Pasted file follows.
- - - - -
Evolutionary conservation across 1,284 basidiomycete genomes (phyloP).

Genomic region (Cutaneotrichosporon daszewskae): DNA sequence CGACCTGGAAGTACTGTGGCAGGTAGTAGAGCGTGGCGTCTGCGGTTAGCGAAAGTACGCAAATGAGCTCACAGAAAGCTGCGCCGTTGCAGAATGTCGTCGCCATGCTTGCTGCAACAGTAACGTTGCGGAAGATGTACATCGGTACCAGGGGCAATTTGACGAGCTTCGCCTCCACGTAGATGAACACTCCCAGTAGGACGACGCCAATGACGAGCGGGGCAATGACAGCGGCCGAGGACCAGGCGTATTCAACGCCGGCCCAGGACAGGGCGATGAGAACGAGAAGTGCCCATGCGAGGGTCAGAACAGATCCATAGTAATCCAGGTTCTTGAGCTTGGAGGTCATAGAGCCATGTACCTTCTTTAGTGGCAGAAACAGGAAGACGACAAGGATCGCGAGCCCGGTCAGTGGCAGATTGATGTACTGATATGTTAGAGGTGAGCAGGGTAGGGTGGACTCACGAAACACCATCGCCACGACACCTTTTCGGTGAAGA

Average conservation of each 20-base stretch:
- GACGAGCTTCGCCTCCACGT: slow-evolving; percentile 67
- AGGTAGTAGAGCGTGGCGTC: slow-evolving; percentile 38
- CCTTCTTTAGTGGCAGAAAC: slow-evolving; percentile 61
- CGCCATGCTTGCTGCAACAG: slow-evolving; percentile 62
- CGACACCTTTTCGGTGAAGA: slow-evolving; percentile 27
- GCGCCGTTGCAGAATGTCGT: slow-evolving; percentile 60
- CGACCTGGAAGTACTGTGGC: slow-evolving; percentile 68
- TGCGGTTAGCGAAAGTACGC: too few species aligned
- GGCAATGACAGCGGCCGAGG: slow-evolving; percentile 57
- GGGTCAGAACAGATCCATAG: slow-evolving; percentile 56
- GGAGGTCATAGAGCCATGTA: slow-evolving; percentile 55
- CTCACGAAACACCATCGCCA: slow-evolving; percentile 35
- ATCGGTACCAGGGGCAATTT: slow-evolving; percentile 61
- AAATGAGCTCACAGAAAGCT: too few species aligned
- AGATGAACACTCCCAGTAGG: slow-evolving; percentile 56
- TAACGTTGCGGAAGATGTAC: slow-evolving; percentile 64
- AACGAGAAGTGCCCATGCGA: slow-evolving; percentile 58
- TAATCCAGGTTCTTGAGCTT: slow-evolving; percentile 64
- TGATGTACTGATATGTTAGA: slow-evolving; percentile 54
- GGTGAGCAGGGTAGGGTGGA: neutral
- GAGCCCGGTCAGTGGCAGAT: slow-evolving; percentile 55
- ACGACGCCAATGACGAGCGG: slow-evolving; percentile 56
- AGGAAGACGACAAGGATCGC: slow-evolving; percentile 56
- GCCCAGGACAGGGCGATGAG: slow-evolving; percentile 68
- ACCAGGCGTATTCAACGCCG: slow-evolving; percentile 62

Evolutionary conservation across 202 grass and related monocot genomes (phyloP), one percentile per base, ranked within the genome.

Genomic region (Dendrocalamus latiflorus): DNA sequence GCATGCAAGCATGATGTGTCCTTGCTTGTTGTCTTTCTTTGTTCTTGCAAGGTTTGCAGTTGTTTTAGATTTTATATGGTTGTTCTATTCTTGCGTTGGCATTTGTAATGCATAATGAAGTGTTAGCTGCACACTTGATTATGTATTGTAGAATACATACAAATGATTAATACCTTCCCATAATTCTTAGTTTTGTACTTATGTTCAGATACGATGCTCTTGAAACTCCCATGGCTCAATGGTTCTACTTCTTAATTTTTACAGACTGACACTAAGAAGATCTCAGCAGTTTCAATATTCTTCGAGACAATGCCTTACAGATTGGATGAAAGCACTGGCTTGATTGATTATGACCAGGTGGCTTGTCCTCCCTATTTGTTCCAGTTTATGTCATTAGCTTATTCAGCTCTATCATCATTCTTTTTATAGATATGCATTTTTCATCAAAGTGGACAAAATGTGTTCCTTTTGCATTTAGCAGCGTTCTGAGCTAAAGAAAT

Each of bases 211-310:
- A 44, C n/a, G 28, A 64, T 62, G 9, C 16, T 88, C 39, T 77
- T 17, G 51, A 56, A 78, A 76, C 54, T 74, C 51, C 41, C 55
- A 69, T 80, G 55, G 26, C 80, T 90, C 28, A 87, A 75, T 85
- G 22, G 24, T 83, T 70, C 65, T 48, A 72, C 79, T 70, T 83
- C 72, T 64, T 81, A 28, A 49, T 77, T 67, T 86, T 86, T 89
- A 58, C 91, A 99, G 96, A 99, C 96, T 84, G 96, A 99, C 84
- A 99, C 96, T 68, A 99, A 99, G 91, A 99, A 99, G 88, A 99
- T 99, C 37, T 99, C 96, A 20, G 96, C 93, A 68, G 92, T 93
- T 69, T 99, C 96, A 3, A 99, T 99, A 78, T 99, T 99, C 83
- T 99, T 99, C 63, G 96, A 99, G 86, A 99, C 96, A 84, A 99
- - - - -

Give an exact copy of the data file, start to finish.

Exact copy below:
Evolutionary conservation across 1,284 basidiomycete genomes (phyloP).

Genomic region (Cutaneotrichosporon daszewskae): DNA sequence CGACCTGGAAGTACTGTGGCAGGTAGTAGAGCGTGGCGTCTGCGGTTAGCGAAAGTACGCAAATGAGCTCACAGAAAGCTGCGCCGTTGCAGAATGTCGTCGCCATGCTTGCTGCAACAGTAACGTTGCGGAAGATGTACATCGGTACCAGGGGCAATTTGACGAGCTTCGCCTCCACGTAGATGAACACTCCCAGTAGGACGACGCCAATGACGAGCGGGGCAATGACAGCGGCCGAGGACCAGGCGTATTCAACGCCGGCCCAGGACAGGGCGATGAGAACGAGAAGTGCCCATGCGAGGGTCAGAACAGATCCATAGTAATCCAGGTTCTTGAGCTTGGAGGTCATAGAGCCATGTACCTTCTTTAGTGGCAGAAACAGGAAGACGACAAGGATCGCGAGCCCGGTCAGTGGCAGATTGATGTACTGATATGTTAGAGGTGAGCAGGGTAGGGTGGACTCACGAAACACCATCGCCACGACACCTTTTCGGTGAAGA

Average conservation of each 20-base stretch:
- GACGAGCTTCGCCTCCACGT: slow-evolving; percentile 67
- AGGTAGTAGAGCGTGGCGTC: slow-evolving; percentile 38
- CCTTCTTTAGTGGCAGAAAC: slow-evolving; percentile 61
- CGCCATGCTTGCTGCAACAG: slow-evolving; percentile 62
- CGACACCTTTTCGGTGAAGA: slow-evolving; percentile 27
- GCGCCGTTGCAGAATGTCGT: slow-evolving; percentile 60
- CGACCTGGAAGTACTGTGGC: slow-evolving; percentile 68
- TGCGGTTAGCGAAAGTACGC: too few species aligned
- GGCAATGACAGCGGCCGAGG: slow-evolving; percentile 57
- GGGTCAGAACAGATCCATAG: slow-evolving; percentile 56
- GGAGGTCATAGAGCCATGTA: slow-evolving; percentile 55
- CTCACGAAACACCATCGCCA: slow-evolving; percentile 35
- ATCGGTACCAGGGGCAATTT: slow-evolving; percentile 61
- AAATGAGCTCACAGAAAGCT: too few species aligned
- AGATGAACACTCCCAGTAGG: slow-evolving; percentile 56
- TAACGTTGCGGAAGATGTAC: slow-evolving; percentile 64
- AACGAGAAGTGCCCATGCGA: slow-evolving; percentile 58
- TAATCCAGGTTCTTGAGCTT: slow-evolving; percentile 64
- TGATGTACTGATATGTTAGA: slow-evolving; percentile 54
- GGTGAGCAGGGTAGGGTGGA: neutral
- GAGCCCGGTCAGTGGCAGAT: slow-evolving; percentile 55
- ACGACGCCAATGACGAGCGG: slow-evolving; percentile 56
- AGGAAGACGACAAGGATCGC: slow-evolving; percentile 56
- GCCCAGGACAGGGCGATGAG: slow-evolving; percentile 68
- ACCAGGCGTATTCAACGCCG: slow-evolving; percentile 62

Evolutionary conservation across 202 grass and related monocot genomes (phyloP), one percentile per base, ranked within the genome.

Genomic region (Dendrocalamus latiflorus): DNA sequence GCATGCAAGCATGATGTGTCCTTGCTTGTTGTCTTTCTTTGTTCTTGCAAGGTTTGCAGTTGTTTTAGATTTTATATGGTTGTTCTATTCTTGCGTTGGCATTTGTAATGCATAATGAAGTGTTAGCTGCACACTTGATTATGTATTGTAGAATACATACAAATGATTAATACCTTCCCATAATTCTTAGTTTTGTACTTATGTTCAGATACGATGCTCTTGAAACTCCCATGGCTCAATGGTTCTACTTCTTAATTTTTACAGACTGACACTAAGAAGATCTCAGCAGTTTCAATATTCTTCGAGACAATGCCTTACAGATTGGATGAAAGCACTGGCTTGATTGATTATGACCAGGTGGCTTGTCCTCCCTATTTGTTCCAGTTTATGTCATTAGCTTATTCAGCTCTATCATCATTCTTTTTATAGATATGCATTTTTCATCAAAGTGGACAAAATGTGTTCCTTTTGCATTTAGCAGCGTTCTGAGCTAAAGAAAT

Each of bases 211-310:
- A 44, C n/a, G 28, A 64, T 62, G 9, C 16, T 88, C 39, T 77
- T 17, G 51, A 56, A 78, A 76, C 54, T 74, C 51, C 41, C 55
- A 69, T 80, G 55, G 26, C 80, T 90, C 28, A 87, A 75, T 85
- G 22, G 24, T 83, T 70, C 65, T 48, A 72, C 79, T 70, T 83
- C 72, T 64, T 81, A 28, A 49, T 77, T 67, T 86, T 86, T 89
- A 58, C 91, A 99, G 96, A 99, C 96, T 84, G 96, A 99, C 84
- A 99, C 96, T 68, A 99, A 99, G 91, A 99, A 99, G 88, A 99
- T 99, C 37, T 99, C 96, A 20, G 96, C 93, A 68, G 92, T 93
- T 69, T 99, C 96, A 3, A 99, T 99, A 78, T 99, T 99, C 83
- T 99, T 99, C 63, G 96, A 99, G 86, A 99, C 96, A 84, A 99